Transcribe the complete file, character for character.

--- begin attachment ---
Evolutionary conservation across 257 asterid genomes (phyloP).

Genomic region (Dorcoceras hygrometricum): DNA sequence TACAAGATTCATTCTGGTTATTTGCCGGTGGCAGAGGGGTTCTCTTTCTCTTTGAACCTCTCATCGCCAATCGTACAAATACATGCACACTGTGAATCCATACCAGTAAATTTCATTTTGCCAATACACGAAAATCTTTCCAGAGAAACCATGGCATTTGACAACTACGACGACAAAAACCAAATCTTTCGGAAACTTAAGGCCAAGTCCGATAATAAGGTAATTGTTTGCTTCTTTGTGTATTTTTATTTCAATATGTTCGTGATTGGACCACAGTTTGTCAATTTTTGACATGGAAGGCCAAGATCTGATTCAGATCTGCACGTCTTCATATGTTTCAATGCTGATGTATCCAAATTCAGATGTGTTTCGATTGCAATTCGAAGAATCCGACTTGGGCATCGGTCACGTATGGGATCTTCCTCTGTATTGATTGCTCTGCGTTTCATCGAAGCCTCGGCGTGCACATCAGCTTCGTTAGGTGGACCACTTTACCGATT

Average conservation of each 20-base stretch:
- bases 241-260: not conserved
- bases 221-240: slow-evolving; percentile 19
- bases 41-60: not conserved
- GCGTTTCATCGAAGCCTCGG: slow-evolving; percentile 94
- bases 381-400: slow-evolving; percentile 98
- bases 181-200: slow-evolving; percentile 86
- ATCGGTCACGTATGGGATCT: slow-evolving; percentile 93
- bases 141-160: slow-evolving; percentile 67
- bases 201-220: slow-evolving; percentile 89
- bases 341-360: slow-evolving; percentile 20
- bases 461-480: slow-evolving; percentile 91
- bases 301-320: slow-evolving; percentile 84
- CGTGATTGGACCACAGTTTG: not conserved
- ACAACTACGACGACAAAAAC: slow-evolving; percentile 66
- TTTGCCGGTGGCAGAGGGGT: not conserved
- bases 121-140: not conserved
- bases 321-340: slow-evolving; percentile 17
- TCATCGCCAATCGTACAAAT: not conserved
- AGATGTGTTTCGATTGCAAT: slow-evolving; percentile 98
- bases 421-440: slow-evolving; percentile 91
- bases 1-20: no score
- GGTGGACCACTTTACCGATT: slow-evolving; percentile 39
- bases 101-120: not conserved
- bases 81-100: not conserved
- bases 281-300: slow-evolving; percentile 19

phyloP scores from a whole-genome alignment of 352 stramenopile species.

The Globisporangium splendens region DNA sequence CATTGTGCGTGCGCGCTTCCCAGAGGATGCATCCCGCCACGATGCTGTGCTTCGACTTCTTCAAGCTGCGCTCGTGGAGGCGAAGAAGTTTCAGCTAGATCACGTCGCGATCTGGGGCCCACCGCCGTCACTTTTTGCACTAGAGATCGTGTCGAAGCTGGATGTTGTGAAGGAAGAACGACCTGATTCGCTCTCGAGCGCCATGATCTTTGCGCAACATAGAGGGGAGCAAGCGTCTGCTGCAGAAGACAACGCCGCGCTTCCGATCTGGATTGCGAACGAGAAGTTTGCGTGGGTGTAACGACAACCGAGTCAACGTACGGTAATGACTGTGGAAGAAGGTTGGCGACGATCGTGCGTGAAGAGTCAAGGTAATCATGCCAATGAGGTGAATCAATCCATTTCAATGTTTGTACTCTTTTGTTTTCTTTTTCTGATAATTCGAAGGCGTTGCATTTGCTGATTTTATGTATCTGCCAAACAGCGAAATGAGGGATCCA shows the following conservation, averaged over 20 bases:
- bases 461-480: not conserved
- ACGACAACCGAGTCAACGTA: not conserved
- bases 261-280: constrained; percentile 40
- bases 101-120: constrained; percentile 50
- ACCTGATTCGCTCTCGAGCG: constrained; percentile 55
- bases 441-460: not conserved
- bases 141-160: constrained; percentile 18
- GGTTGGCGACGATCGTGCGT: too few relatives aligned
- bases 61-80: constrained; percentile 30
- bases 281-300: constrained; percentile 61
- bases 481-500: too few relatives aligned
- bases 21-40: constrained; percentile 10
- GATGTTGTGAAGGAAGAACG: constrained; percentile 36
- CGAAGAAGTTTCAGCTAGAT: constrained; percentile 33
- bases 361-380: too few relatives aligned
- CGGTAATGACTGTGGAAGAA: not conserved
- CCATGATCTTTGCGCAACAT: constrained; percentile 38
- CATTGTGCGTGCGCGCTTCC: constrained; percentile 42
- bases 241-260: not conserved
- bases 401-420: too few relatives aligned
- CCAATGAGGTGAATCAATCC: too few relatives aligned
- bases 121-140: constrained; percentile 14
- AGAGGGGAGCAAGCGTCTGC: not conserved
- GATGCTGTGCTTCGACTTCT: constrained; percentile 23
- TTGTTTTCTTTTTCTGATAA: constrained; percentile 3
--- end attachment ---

Evolutionary conservation across 257 asterid genomes (phyloP).

Genomic region (Dorcoceras hygrometricum): DNA sequence TACAAGATTCATTCTGGTTATTTGCCGGTGGCAGAGGGGTTCTCTTTCTCTTTGAACCTCTCATCGCCAATCGTACAAATACATGCACACTGTGAATCCATACCAGTAAATTTCATTTTGCCAATACACGAAAATCTTTCCAGAGAAACCATGGCATTTGACAACTACGACGACAAAAACCAAATCTTTCGGAAACTTAAGGCCAAGTCCGATAATAAGGTAATTGTTTGCTTCTTTGTGTATTTTTATTTCAATATGTTCGTGATTGGACCACAGTTTGTCAATTTTTGACATGGAAGGCCAAGATCTGATTCAGATCTGCACGTCTTCATATGTTTCAATGCTGATGTATCCAAATTCAGATGTGTTTCGATTGCAATTCGAAGAATCCGACTTGGGCATCGGTCACGTATGGGATCTTCCTCTGTATTGATTGCTCTGCGTTTCATCGAAGCCTCGGCGTGCACATCAGCTTCGTTAGGTGGACCACTTTACCGATT

Average conservation of each 20-base stretch:
- bases 241-260: not conserved
- bases 221-240: slow-evolving; percentile 19
- bases 41-60: not conserved
- GCGTTTCATCGAAGCCTCGG: slow-evolving; percentile 94
- bases 381-400: slow-evolving; percentile 98
- bases 181-200: slow-evolving; percentile 86
- ATCGGTCACGTATGGGATCT: slow-evolving; percentile 93
- bases 141-160: slow-evolving; percentile 67
- bases 201-220: slow-evolving; percentile 89
- bases 341-360: slow-evolving; percentile 20
- bases 461-480: slow-evolving; percentile 91
- bases 301-320: slow-evolving; percentile 84
- CGTGATTGGACCACAGTTTG: not conserved
- ACAACTACGACGACAAAAAC: slow-evolving; percentile 66
- TTTGCCGGTGGCAGAGGGGT: not conserved
- bases 121-140: not conserved
- bases 321-340: slow-evolving; percentile 17
- TCATCGCCAATCGTACAAAT: not conserved
- AGATGTGTTTCGATTGCAAT: slow-evolving; percentile 98
- bases 421-440: slow-evolving; percentile 91
- bases 1-20: no score
- GGTGGACCACTTTACCGATT: slow-evolving; percentile 39
- bases 101-120: not conserved
- bases 81-100: not conserved
- bases 281-300: slow-evolving; percentile 19

phyloP scores from a whole-genome alignment of 352 stramenopile species.

The Globisporangium splendens region DNA sequence CATTGTGCGTGCGCGCTTCCCAGAGGATGCATCCCGCCACGATGCTGTGCTTCGACTTCTTCAAGCTGCGCTCGTGGAGGCGAAGAAGTTTCAGCTAGATCACGTCGCGATCTGGGGCCCACCGCCGTCACTTTTTGCACTAGAGATCGTGTCGAAGCTGGATGTTGTGAAGGAAGAACGACCTGATTCGCTCTCGAGCGCCATGATCTTTGCGCAACATAGAGGGGAGCAAGCGTCTGCTGCAGAAGACAACGCCGCGCTTCCGATCTGGATTGCGAACGAGAAGTTTGCGTGGGTGTAACGACAACCGAGTCAACGTACGGTAATGACTGTGGAAGAAGGTTGGCGACGATCGTGCGTGAAGAGTCAAGGTAATCATGCCAATGAGGTGAATCAATCCATTTCAATGTTTGTACTCTTTTGTTTTCTTTTTCTGATAATTCGAAGGCGTTGCATTTGCTGATTTTATGTATCTGCCAAACAGCGAAATGAGGGATCCA shows the following conservation, averaged over 20 bases:
- bases 461-480: not conserved
- ACGACAACCGAGTCAACGTA: not conserved
- bases 261-280: constrained; percentile 40
- bases 101-120: constrained; percentile 50
- ACCTGATTCGCTCTCGAGCG: constrained; percentile 55
- bases 441-460: not conserved
- bases 141-160: constrained; percentile 18
- GGTTGGCGACGATCGTGCGT: too few relatives aligned
- bases 61-80: constrained; percentile 30
- bases 281-300: constrained; percentile 61
- bases 481-500: too few relatives aligned
- bases 21-40: constrained; percentile 10
- GATGTTGTGAAGGAAGAACG: constrained; percentile 36
- CGAAGAAGTTTCAGCTAGAT: constrained; percentile 33
- bases 361-380: too few relatives aligned
- CGGTAATGACTGTGGAAGAA: not conserved
- CCATGATCTTTGCGCAACAT: constrained; percentile 38
- CATTGTGCGTGCGCGCTTCC: constrained; percentile 42
- bases 241-260: not conserved
- bases 401-420: too few relatives aligned
- CCAATGAGGTGAATCAATCC: too few relatives aligned
- bases 121-140: constrained; percentile 14
- AGAGGGGAGCAAGCGTCTGC: not conserved
- GATGCTGTGCTTCGACTTCT: constrained; percentile 23
- TTGTTTTCTTTTTCTGATAA: constrained; percentile 3